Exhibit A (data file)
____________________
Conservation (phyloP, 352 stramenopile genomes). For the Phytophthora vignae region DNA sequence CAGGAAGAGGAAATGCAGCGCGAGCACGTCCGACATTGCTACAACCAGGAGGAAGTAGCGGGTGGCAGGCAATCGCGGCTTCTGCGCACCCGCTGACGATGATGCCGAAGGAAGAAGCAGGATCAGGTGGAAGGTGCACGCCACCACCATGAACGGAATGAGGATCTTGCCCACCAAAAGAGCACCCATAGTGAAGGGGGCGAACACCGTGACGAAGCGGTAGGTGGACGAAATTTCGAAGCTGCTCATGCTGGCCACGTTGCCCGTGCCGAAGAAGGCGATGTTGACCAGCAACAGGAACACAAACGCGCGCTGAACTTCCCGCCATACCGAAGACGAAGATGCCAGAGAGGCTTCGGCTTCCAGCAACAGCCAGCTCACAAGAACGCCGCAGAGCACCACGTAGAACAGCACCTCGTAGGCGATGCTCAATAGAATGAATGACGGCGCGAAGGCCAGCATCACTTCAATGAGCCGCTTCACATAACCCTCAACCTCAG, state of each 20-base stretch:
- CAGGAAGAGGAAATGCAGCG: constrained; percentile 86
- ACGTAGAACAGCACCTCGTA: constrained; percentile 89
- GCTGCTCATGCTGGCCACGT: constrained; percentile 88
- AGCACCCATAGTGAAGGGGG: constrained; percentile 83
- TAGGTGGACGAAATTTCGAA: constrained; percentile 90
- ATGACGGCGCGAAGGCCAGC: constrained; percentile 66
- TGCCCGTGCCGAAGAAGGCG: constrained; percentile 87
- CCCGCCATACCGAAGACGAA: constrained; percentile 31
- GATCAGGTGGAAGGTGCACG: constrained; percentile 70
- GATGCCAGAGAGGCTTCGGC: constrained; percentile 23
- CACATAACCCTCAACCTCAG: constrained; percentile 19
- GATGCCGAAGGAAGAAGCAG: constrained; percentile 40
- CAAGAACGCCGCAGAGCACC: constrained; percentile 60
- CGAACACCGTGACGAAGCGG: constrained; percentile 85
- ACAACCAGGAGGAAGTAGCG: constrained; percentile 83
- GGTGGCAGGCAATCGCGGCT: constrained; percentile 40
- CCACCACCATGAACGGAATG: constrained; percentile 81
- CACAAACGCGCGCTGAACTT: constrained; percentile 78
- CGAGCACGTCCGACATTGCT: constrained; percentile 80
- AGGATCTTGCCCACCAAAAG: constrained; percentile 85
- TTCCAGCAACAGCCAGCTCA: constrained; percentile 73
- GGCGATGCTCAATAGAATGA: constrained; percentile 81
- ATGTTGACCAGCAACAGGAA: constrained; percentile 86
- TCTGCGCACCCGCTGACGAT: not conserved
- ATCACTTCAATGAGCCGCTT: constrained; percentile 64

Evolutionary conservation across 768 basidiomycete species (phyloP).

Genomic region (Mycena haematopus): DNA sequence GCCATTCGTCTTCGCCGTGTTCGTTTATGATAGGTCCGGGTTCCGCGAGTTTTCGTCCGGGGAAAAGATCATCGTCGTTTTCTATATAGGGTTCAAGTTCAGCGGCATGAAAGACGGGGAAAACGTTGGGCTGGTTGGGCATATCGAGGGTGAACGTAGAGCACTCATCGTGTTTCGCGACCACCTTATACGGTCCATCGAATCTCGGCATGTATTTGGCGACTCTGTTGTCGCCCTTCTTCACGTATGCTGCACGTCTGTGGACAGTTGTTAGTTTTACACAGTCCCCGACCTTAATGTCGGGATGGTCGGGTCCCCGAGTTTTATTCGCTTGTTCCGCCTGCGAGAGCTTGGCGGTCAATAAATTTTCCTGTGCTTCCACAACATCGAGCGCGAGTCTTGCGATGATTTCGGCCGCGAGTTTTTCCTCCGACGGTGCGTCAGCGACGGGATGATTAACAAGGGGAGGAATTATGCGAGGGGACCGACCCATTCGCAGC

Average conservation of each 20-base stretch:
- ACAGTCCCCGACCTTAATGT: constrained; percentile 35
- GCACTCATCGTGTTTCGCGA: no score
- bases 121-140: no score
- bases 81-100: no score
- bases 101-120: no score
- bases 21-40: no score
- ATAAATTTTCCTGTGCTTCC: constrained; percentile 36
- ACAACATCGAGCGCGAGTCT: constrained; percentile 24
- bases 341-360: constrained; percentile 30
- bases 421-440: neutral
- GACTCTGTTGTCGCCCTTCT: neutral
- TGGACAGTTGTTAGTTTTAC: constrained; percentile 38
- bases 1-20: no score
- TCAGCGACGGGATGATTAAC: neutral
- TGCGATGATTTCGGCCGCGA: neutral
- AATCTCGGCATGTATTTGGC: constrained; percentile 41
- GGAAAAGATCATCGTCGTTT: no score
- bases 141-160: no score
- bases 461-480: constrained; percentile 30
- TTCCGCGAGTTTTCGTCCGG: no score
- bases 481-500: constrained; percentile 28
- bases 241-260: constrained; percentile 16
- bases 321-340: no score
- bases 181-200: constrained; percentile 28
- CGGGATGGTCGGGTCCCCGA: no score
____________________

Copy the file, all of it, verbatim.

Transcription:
Conservation (phyloP, 352 stramenopile genomes). For the Phytophthora vignae region DNA sequence CAGGAAGAGGAAATGCAGCGCGAGCACGTCCGACATTGCTACAACCAGGAGGAAGTAGCGGGTGGCAGGCAATCGCGGCTTCTGCGCACCCGCTGACGATGATGCCGAAGGAAGAAGCAGGATCAGGTGGAAGGTGCACGCCACCACCATGAACGGAATGAGGATCTTGCCCACCAAAAGAGCACCCATAGTGAAGGGGGCGAACACCGTGACGAAGCGGTAGGTGGACGAAATTTCGAAGCTGCTCATGCTGGCCACGTTGCCCGTGCCGAAGAAGGCGATGTTGACCAGCAACAGGAACACAAACGCGCGCTGAACTTCCCGCCATACCGAAGACGAAGATGCCAGAGAGGCTTCGGCTTCCAGCAACAGCCAGCTCACAAGAACGCCGCAGAGCACCACGTAGAACAGCACCTCGTAGGCGATGCTCAATAGAATGAATGACGGCGCGAAGGCCAGCATCACTTCAATGAGCCGCTTCACATAACCCTCAACCTCAG, state of each 20-base stretch:
- CAGGAAGAGGAAATGCAGCG: constrained; percentile 86
- ACGTAGAACAGCACCTCGTA: constrained; percentile 89
- GCTGCTCATGCTGGCCACGT: constrained; percentile 88
- AGCACCCATAGTGAAGGGGG: constrained; percentile 83
- TAGGTGGACGAAATTTCGAA: constrained; percentile 90
- ATGACGGCGCGAAGGCCAGC: constrained; percentile 66
- TGCCCGTGCCGAAGAAGGCG: constrained; percentile 87
- CCCGCCATACCGAAGACGAA: constrained; percentile 31
- GATCAGGTGGAAGGTGCACG: constrained; percentile 70
- GATGCCAGAGAGGCTTCGGC: constrained; percentile 23
- CACATAACCCTCAACCTCAG: constrained; percentile 19
- GATGCCGAAGGAAGAAGCAG: constrained; percentile 40
- CAAGAACGCCGCAGAGCACC: constrained; percentile 60
- CGAACACCGTGACGAAGCGG: constrained; percentile 85
- ACAACCAGGAGGAAGTAGCG: constrained; percentile 83
- GGTGGCAGGCAATCGCGGCT: constrained; percentile 40
- CCACCACCATGAACGGAATG: constrained; percentile 81
- CACAAACGCGCGCTGAACTT: constrained; percentile 78
- CGAGCACGTCCGACATTGCT: constrained; percentile 80
- AGGATCTTGCCCACCAAAAG: constrained; percentile 85
- TTCCAGCAACAGCCAGCTCA: constrained; percentile 73
- GGCGATGCTCAATAGAATGA: constrained; percentile 81
- ATGTTGACCAGCAACAGGAA: constrained; percentile 86
- TCTGCGCACCCGCTGACGAT: not conserved
- ATCACTTCAATGAGCCGCTT: constrained; percentile 64

Evolutionary conservation across 768 basidiomycete species (phyloP).

Genomic region (Mycena haematopus): DNA sequence GCCATTCGTCTTCGCCGTGTTCGTTTATGATAGGTCCGGGTTCCGCGAGTTTTCGTCCGGGGAAAAGATCATCGTCGTTTTCTATATAGGGTTCAAGTTCAGCGGCATGAAAGACGGGGAAAACGTTGGGCTGGTTGGGCATATCGAGGGTGAACGTAGAGCACTCATCGTGTTTCGCGACCACCTTATACGGTCCATCGAATCTCGGCATGTATTTGGCGACTCTGTTGTCGCCCTTCTTCACGTATGCTGCACGTCTGTGGACAGTTGTTAGTTTTACACAGTCCCCGACCTTAATGTCGGGATGGTCGGGTCCCCGAGTTTTATTCGCTTGTTCCGCCTGCGAGAGCTTGGCGGTCAATAAATTTTCCTGTGCTTCCACAACATCGAGCGCGAGTCTTGCGATGATTTCGGCCGCGAGTTTTTCCTCCGACGGTGCGTCAGCGACGGGATGATTAACAAGGGGAGGAATTATGCGAGGGGACCGACCCATTCGCAGC

Average conservation of each 20-base stretch:
- ACAGTCCCCGACCTTAATGT: constrained; percentile 35
- GCACTCATCGTGTTTCGCGA: no score
- bases 121-140: no score
- bases 81-100: no score
- bases 101-120: no score
- bases 21-40: no score
- ATAAATTTTCCTGTGCTTCC: constrained; percentile 36
- ACAACATCGAGCGCGAGTCT: constrained; percentile 24
- bases 341-360: constrained; percentile 30
- bases 421-440: neutral
- GACTCTGTTGTCGCCCTTCT: neutral
- TGGACAGTTGTTAGTTTTAC: constrained; percentile 38
- bases 1-20: no score
- TCAGCGACGGGATGATTAAC: neutral
- TGCGATGATTTCGGCCGCGA: neutral
- AATCTCGGCATGTATTTGGC: constrained; percentile 41
- GGAAAAGATCATCGTCGTTT: no score
- bases 141-160: no score
- bases 461-480: constrained; percentile 30
- TTCCGCGAGTTTTCGTCCGG: no score
- bases 481-500: constrained; percentile 28
- bases 241-260: constrained; percentile 16
- bases 321-340: no score
- bases 181-200: constrained; percentile 28
- CGGGATGGTCGGGTCCCCGA: no score